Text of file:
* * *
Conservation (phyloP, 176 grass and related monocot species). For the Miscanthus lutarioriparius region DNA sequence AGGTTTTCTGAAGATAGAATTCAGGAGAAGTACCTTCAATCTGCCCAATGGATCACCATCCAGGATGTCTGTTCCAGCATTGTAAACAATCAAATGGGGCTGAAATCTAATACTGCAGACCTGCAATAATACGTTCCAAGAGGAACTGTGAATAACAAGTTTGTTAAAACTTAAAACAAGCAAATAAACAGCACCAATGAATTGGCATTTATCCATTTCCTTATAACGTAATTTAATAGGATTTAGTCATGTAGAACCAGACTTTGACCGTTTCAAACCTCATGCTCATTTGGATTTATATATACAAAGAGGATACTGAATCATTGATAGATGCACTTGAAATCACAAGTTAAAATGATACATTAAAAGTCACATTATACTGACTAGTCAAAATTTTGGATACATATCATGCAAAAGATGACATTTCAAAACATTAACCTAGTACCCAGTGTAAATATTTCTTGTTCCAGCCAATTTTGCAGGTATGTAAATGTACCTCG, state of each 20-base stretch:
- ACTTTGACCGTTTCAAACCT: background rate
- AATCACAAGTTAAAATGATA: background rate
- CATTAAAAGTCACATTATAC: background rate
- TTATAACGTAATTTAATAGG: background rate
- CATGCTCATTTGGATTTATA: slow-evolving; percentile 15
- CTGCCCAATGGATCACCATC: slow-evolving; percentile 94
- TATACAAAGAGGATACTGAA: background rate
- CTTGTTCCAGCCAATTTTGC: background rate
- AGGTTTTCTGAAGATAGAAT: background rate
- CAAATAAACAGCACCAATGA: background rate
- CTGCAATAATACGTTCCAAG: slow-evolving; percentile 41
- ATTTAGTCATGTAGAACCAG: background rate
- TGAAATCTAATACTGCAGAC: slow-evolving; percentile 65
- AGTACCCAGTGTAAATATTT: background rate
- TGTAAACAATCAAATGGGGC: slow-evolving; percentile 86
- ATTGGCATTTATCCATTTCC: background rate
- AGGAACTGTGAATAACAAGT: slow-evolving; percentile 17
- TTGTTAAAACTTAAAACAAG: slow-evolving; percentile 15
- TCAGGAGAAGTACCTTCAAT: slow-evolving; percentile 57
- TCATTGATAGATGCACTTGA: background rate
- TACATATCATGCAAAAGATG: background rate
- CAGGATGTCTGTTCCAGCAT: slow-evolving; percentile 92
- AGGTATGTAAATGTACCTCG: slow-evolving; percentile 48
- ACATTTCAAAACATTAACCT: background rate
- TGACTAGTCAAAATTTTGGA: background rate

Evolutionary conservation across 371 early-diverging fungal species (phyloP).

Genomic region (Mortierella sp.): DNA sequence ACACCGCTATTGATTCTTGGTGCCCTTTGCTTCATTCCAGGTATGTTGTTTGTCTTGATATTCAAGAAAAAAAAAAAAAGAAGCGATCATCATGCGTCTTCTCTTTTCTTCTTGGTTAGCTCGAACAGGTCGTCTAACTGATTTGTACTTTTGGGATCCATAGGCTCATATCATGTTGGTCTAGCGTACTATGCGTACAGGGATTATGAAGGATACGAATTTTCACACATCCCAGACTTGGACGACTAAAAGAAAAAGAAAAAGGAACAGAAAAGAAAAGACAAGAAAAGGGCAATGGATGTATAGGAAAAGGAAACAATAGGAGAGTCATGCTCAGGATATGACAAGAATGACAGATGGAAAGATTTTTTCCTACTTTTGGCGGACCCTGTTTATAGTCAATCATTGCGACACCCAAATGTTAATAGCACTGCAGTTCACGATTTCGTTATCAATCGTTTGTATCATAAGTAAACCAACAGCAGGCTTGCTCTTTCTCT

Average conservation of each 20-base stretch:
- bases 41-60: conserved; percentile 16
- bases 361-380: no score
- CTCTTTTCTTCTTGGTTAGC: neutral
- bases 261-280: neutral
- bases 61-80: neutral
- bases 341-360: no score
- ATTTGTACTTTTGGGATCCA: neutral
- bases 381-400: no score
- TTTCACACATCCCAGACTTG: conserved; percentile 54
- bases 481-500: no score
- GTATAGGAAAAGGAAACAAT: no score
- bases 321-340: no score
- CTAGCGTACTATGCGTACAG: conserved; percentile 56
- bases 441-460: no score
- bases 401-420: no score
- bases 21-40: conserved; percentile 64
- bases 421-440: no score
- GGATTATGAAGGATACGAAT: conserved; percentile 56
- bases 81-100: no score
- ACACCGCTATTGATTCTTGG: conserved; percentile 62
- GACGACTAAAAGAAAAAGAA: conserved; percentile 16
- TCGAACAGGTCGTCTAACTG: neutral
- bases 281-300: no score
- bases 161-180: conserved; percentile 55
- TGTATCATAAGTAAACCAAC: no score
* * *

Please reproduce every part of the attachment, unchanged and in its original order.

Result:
Conservation (phyloP, 176 grass and related monocot species). For the Miscanthus lutarioriparius region DNA sequence AGGTTTTCTGAAGATAGAATTCAGGAGAAGTACCTTCAATCTGCCCAATGGATCACCATCCAGGATGTCTGTTCCAGCATTGTAAACAATCAAATGGGGCTGAAATCTAATACTGCAGACCTGCAATAATACGTTCCAAGAGGAACTGTGAATAACAAGTTTGTTAAAACTTAAAACAAGCAAATAAACAGCACCAATGAATTGGCATTTATCCATTTCCTTATAACGTAATTTAATAGGATTTAGTCATGTAGAACCAGACTTTGACCGTTTCAAACCTCATGCTCATTTGGATTTATATATACAAAGAGGATACTGAATCATTGATAGATGCACTTGAAATCACAAGTTAAAATGATACATTAAAAGTCACATTATACTGACTAGTCAAAATTTTGGATACATATCATGCAAAAGATGACATTTCAAAACATTAACCTAGTACCCAGTGTAAATATTTCTTGTTCCAGCCAATTTTGCAGGTATGTAAATGTACCTCG, state of each 20-base stretch:
- ACTTTGACCGTTTCAAACCT: background rate
- AATCACAAGTTAAAATGATA: background rate
- CATTAAAAGTCACATTATAC: background rate
- TTATAACGTAATTTAATAGG: background rate
- CATGCTCATTTGGATTTATA: slow-evolving; percentile 15
- CTGCCCAATGGATCACCATC: slow-evolving; percentile 94
- TATACAAAGAGGATACTGAA: background rate
- CTTGTTCCAGCCAATTTTGC: background rate
- AGGTTTTCTGAAGATAGAAT: background rate
- CAAATAAACAGCACCAATGA: background rate
- CTGCAATAATACGTTCCAAG: slow-evolving; percentile 41
- ATTTAGTCATGTAGAACCAG: background rate
- TGAAATCTAATACTGCAGAC: slow-evolving; percentile 65
- AGTACCCAGTGTAAATATTT: background rate
- TGTAAACAATCAAATGGGGC: slow-evolving; percentile 86
- ATTGGCATTTATCCATTTCC: background rate
- AGGAACTGTGAATAACAAGT: slow-evolving; percentile 17
- TTGTTAAAACTTAAAACAAG: slow-evolving; percentile 15
- TCAGGAGAAGTACCTTCAAT: slow-evolving; percentile 57
- TCATTGATAGATGCACTTGA: background rate
- TACATATCATGCAAAAGATG: background rate
- CAGGATGTCTGTTCCAGCAT: slow-evolving; percentile 92
- AGGTATGTAAATGTACCTCG: slow-evolving; percentile 48
- ACATTTCAAAACATTAACCT: background rate
- TGACTAGTCAAAATTTTGGA: background rate

Evolutionary conservation across 371 early-diverging fungal species (phyloP).

Genomic region (Mortierella sp.): DNA sequence ACACCGCTATTGATTCTTGGTGCCCTTTGCTTCATTCCAGGTATGTTGTTTGTCTTGATATTCAAGAAAAAAAAAAAAAGAAGCGATCATCATGCGTCTTCTCTTTTCTTCTTGGTTAGCTCGAACAGGTCGTCTAACTGATTTGTACTTTTGGGATCCATAGGCTCATATCATGTTGGTCTAGCGTACTATGCGTACAGGGATTATGAAGGATACGAATTTTCACACATCCCAGACTTGGACGACTAAAAGAAAAAGAAAAAGGAACAGAAAAGAAAAGACAAGAAAAGGGCAATGGATGTATAGGAAAAGGAAACAATAGGAGAGTCATGCTCAGGATATGACAAGAATGACAGATGGAAAGATTTTTTCCTACTTTTGGCGGACCCTGTTTATAGTCAATCATTGCGACACCCAAATGTTAATAGCACTGCAGTTCACGATTTCGTTATCAATCGTTTGTATCATAAGTAAACCAACAGCAGGCTTGCTCTTTCTCT

Average conservation of each 20-base stretch:
- bases 41-60: conserved; percentile 16
- bases 361-380: no score
- CTCTTTTCTTCTTGGTTAGC: neutral
- bases 261-280: neutral
- bases 61-80: neutral
- bases 341-360: no score
- ATTTGTACTTTTGGGATCCA: neutral
- bases 381-400: no score
- TTTCACACATCCCAGACTTG: conserved; percentile 54
- bases 481-500: no score
- GTATAGGAAAAGGAAACAAT: no score
- bases 321-340: no score
- CTAGCGTACTATGCGTACAG: conserved; percentile 56
- bases 441-460: no score
- bases 401-420: no score
- bases 21-40: conserved; percentile 64
- bases 421-440: no score
- GGATTATGAAGGATACGAAT: conserved; percentile 56
- bases 81-100: no score
- ACACCGCTATTGATTCTTGG: conserved; percentile 62
- GACGACTAAAAGAAAAAGAA: conserved; percentile 16
- TCGAACAGGTCGTCTAACTG: neutral
- bases 281-300: no score
- bases 161-180: conserved; percentile 55
- TGTATCATAAGTAAACCAAC: no score